Roughly ten years ago, a man named John Kindervag came up with a new security strategy in response to data breaches: Zero Trust. At that time, most IT professionals scoffed at the idea. The culture was (and mostly still is) to protect the network and put your valuables inside it - because whatever’s on the local network is trusted and safe. With every ransomware attack we see, this has been proven to be a very poor assumption. Over the last couple of years, many have come to the conclusion that a Zero Trust architecture is the best way to move forward. It is the official recommendation by NIST. Zero Trust Architecture NIST. Microsoft has gone all-in as well.
In short, Zero Trust says that security should be built from the inside out and not the other way around. Microsoft summarizes Zero Trust into three actions: Verify Explicitly, Use Least Privilege Access, and Assume Breach.
This means that we use everything available to the Identity service to verify the person and/or the device. Is it a device I know about? Is it in an IP range that I know about? Has the user passed a local verification check (fingerprint, retina, face, etc.) on the device? Did they use Multi-Factor authentication like a dongle or a phone? Is it normal business hours for this user? Was this request made in a location that is close enough to travel to since the last request? The answer to these questions create a risk score and the ability to access critical resources may be limited by a lower score. Using just a username and password in Epicor (or any other system) cannot give you this kind of verification.
Use Least Privilege
Once authenticated, what can you do? From where? For how long? What resources are available. This mapping is a LOT of work but it’s infinitely better than the current trust practice. John has a quote, “Honey, who is the man taking beer from our refrigerator? I don’t know but since he’s in the house, it must be OK.”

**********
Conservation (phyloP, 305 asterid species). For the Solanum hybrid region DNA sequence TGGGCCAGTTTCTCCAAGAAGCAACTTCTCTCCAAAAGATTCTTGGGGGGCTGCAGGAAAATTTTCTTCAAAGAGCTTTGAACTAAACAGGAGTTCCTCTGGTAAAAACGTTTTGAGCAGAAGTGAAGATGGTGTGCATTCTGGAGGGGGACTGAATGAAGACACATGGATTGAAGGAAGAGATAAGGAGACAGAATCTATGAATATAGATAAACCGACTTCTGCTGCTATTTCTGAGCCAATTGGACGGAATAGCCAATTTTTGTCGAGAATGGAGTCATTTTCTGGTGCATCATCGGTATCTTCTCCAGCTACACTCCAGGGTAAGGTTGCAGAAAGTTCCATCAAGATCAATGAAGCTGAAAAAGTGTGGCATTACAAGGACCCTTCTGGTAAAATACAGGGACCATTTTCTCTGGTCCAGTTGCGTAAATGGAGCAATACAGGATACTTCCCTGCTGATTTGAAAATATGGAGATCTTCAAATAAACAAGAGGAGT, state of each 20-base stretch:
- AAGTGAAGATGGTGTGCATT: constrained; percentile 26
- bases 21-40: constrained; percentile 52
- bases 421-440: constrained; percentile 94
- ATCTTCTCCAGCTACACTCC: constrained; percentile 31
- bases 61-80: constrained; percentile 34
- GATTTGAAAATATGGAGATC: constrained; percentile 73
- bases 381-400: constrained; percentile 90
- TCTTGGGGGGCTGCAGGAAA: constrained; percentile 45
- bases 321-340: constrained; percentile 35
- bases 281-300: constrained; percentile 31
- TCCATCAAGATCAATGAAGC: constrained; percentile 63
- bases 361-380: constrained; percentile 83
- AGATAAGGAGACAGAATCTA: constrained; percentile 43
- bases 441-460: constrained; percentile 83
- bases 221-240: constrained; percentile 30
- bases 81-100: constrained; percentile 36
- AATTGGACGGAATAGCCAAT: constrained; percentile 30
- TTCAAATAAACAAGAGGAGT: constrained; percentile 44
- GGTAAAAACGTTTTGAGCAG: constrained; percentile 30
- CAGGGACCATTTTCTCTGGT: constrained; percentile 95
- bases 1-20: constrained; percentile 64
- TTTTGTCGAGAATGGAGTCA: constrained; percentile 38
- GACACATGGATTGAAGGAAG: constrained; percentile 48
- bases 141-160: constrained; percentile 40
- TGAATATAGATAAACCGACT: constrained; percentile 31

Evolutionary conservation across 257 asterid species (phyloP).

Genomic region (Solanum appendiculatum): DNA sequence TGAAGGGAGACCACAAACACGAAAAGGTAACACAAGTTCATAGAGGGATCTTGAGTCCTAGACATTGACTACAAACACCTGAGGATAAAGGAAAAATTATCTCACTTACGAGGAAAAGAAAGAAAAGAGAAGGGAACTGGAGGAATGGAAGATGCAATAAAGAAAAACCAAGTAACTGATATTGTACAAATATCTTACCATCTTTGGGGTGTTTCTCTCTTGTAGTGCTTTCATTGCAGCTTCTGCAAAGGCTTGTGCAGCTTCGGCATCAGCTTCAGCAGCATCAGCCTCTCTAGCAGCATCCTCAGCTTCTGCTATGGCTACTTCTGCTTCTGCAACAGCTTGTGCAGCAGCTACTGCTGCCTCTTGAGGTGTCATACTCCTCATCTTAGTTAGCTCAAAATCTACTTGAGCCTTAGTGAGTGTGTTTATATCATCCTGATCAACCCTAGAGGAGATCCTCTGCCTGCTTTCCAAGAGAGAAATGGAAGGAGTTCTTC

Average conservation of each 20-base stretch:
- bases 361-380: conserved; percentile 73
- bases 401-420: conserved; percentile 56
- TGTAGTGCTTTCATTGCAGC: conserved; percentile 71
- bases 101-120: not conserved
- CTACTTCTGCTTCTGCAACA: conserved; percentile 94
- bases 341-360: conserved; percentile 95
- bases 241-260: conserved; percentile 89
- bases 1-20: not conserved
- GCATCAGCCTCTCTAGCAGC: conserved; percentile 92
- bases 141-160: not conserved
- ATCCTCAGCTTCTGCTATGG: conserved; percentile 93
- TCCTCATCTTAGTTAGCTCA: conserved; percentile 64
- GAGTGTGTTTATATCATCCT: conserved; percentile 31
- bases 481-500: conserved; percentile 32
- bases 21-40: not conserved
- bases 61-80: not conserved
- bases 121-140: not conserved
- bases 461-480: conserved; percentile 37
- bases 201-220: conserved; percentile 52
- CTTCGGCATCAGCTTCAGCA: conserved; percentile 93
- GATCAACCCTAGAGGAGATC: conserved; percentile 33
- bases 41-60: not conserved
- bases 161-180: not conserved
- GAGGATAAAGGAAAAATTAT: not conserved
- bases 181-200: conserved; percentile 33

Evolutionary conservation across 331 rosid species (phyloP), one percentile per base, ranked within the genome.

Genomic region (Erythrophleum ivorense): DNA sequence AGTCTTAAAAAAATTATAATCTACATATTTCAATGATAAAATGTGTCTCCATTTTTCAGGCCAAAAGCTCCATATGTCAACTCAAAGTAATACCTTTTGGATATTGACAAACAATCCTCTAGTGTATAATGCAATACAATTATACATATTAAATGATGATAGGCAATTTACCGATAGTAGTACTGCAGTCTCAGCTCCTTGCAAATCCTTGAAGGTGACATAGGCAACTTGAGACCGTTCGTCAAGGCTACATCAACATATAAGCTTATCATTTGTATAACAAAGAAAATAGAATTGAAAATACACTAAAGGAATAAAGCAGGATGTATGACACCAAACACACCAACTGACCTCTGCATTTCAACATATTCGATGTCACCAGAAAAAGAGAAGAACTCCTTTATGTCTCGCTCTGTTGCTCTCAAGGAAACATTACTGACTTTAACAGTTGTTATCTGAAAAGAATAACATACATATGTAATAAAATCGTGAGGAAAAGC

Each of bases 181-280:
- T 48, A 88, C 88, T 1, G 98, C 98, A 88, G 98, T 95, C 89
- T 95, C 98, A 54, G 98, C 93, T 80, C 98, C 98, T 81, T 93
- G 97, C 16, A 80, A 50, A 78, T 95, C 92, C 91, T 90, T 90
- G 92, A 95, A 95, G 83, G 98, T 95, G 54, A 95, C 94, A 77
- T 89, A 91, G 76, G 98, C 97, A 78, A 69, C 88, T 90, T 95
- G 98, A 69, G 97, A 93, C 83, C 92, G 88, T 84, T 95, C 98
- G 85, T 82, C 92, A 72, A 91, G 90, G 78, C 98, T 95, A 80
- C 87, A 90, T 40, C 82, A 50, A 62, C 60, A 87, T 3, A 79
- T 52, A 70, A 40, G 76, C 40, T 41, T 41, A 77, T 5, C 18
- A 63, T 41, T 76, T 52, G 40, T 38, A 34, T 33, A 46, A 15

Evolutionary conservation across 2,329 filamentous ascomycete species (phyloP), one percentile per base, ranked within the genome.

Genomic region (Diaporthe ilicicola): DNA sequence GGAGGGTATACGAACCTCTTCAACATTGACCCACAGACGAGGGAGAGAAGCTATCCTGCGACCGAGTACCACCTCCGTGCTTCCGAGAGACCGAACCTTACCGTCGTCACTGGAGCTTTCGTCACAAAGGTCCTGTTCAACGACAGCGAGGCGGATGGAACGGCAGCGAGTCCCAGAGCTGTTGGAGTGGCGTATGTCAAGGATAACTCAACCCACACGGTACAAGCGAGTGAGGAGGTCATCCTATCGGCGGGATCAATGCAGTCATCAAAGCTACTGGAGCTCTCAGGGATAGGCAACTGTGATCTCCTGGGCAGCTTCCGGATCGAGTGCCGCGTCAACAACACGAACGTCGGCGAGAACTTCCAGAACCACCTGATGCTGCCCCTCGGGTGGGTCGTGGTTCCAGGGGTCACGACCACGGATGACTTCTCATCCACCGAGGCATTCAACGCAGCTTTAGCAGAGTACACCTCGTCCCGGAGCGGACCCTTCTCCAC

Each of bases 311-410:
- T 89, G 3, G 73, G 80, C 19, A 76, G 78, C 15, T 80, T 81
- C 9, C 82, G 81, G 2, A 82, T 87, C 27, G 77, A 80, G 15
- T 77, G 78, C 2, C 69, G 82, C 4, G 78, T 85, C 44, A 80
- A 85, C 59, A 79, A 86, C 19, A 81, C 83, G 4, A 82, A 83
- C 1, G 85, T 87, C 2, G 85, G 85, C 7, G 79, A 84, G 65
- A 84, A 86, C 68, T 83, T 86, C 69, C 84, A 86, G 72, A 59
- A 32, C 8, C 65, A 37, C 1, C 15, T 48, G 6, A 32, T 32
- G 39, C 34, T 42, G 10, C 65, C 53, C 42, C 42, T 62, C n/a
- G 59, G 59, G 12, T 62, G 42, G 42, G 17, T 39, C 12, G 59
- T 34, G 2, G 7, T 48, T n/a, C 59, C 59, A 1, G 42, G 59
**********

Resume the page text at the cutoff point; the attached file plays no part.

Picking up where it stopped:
Honestly, there really is little difference between our internal networks and the Internet. We should treat all of our networks as if they are open to the Internet because during a breach, they essentially are. How can we limit the blast area during a breach? Did we segment our network? Do we have honey pots set up to detect breaches and automatically react to them? Watch the news. It will happen to every company and if it’s already happened, it will happen again. So plan for it.
As for Epicor, the Rich client is no more secure than the browser IMHO. Both are susceptible to key logging, both can be attacked by supply chain methods (3rd party libraries), and neither is a source of safety to input - the server should do all checking after all.
Finally, passwords are a disaster and we’re starting to see proposals to eliminate them. If you enable Azure AD login, passwordless authentication would be available to your Epicor system in the cloud or on-prem.
Here’s a video of John Kindervag at a conference talking about the Zero Trust journy of one of his clients. Implementing Best Practices for Zero Trust You can find many other videos about Zero Trust from many other companies on YouTube as well.
If you’re a Microsoft shop, here’s a list of the new Security Certifications available:
Introducing Microsoft’s New Security Certifications - Microsoft Tech Community